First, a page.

True. SBC Communications is a huge corporation. Based in San Antonio, it has some 166,000 employees, roughly the same number as the population of Salinas.
It is an establishment company, being one of the 30 companies—along with heavyweights like General Motors, General Electric, Exxon Mobil, Boeing, Wal-Mart and Hewlett-Packard—chosen to serve as a financial litmus in the Dow Jones Industrial Average stock index. It is very profitable, ranked within the top 50 nationally by Fortune magazine.
In an era when monopolies are thought to be verboten but are not, the scale of SBC numbs the senses. It provides phone service in 13 states: Connecticut, Wisconsin, California, Texas, Nevada, Oklahoma, Kansas, Arkansas, Missouri, Ohio, Indiana, Illinois and Michigan. According to SBC’s calculations, it’s the phone company for one-third of the United States.
Beyond the 54 million phone lines it controls, SBC is also a majority owner in Cingular Wireless, with 46 million customers in all major American metropolitan areas, which, according to Cingular, number a hundred.
In 2003, SBC raked in revenues of $41 billion. When all the bills were paid, its net income, or profit, was $8.5 billion.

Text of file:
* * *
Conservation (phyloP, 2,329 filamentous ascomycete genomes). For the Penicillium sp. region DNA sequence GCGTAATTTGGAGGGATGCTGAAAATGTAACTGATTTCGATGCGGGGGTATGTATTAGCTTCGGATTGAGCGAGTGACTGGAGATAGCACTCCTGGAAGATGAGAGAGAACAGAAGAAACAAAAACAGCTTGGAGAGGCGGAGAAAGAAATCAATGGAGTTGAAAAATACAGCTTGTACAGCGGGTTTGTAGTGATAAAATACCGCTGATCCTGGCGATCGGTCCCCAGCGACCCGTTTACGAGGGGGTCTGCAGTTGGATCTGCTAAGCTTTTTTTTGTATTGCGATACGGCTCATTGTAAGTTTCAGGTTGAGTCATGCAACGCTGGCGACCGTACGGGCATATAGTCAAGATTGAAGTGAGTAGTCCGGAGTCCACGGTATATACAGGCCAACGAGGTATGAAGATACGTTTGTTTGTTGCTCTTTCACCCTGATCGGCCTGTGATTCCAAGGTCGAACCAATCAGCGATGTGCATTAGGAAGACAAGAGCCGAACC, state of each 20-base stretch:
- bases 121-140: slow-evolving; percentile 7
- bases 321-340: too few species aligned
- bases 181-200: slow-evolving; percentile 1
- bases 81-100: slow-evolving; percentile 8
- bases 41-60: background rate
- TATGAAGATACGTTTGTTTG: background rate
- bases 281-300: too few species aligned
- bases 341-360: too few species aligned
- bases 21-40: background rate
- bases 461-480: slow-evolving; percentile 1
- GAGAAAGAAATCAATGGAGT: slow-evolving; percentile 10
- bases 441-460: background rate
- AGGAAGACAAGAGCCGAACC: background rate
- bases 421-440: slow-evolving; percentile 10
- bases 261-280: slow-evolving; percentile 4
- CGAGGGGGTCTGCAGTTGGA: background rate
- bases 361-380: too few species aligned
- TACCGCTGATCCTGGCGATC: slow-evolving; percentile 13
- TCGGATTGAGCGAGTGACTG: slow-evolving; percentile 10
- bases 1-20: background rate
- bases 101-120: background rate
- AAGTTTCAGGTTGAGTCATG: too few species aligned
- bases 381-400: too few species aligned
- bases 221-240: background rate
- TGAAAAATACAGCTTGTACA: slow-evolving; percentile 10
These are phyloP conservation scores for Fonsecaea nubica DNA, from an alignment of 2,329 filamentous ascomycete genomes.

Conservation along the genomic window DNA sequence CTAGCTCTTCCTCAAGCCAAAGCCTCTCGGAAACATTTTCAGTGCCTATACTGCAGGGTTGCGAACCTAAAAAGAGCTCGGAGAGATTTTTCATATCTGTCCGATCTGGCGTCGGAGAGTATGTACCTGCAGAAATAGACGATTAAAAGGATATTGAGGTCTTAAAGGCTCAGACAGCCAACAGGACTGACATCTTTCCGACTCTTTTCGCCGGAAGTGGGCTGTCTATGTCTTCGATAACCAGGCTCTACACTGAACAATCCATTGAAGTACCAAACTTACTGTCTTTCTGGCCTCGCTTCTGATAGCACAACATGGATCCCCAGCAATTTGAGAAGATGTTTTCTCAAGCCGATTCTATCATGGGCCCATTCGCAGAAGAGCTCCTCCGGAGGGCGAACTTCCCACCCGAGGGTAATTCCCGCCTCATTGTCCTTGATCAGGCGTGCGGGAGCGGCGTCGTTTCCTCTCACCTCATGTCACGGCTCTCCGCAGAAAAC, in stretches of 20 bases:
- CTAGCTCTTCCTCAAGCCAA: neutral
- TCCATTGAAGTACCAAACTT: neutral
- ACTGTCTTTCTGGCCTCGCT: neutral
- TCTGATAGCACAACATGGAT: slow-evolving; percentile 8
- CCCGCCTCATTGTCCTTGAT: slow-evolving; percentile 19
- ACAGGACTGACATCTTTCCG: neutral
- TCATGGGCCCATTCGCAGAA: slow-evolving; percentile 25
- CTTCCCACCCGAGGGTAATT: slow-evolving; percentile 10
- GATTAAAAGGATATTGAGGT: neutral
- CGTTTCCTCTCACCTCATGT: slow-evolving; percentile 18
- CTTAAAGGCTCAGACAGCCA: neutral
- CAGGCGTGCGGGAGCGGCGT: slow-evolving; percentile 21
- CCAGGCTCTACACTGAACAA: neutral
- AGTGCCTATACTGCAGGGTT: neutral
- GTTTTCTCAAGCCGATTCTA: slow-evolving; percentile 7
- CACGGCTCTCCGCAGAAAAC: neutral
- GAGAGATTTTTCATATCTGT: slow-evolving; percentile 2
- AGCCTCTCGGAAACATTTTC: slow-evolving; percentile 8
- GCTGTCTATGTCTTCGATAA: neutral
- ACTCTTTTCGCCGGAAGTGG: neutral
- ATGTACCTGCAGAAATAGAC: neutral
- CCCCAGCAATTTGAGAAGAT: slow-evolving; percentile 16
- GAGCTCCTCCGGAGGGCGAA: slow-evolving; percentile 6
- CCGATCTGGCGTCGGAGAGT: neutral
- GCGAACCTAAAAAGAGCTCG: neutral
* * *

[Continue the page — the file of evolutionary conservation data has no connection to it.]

According to antitrust laws, phone companies are not supposed to be so big. But over the years, SBC has acquired several small communications companies. In 1999 it took in Ameritech; in 1997 it took over Pacific Telesis Group; and in 1998 it had Southern New England Telecommunications. Pacific Bell officially became known as SBC in 2002 in an effort to create a national brand identity.
The road to SBC is really a loop.
In 1974, the Department of Justice accused the Bell System, a national but regulated telephone system, of being an illegal monopoly, and began an antitrust suit. The Bell System, under the control of AT&T, connected the entire country with copper wire. (Besides running a telephone network, Bell also had all kinds of experimental labs, in the spirit of the father of telephone, Alexander Graham Bell.)
The federal government felt the company was stifling competition and set about breaking up the massive company known as Ma Bell.
It took from 1974 until 1981 for the opposing sides—the federal government on one side and the Bell system (AT&T) on the other—to get all their ducks in a row. Finally, the antitrust battle began in earnest in 1981.
By 1984, the Bell System was broken up, and 164 local phone access companies (“Baby Bells”) were created. But as in other recent business trends—such as in media, where disparate pieces have been consolidated into bigger and bigger conglomerates—the telecommunications industry has taken competition and turned it into what Pat Wallace and others are calling monopolies.
As critics of big media do, the phone company’s critics point to the Telecommunications Act of 1996, which was supposed to foster competition but had the opposite effect.
Since that law took effect, massive media corporations, such as the much maligned television and radio giant Clear Channel, have grown and grown. In the process, public outcry has grown as well.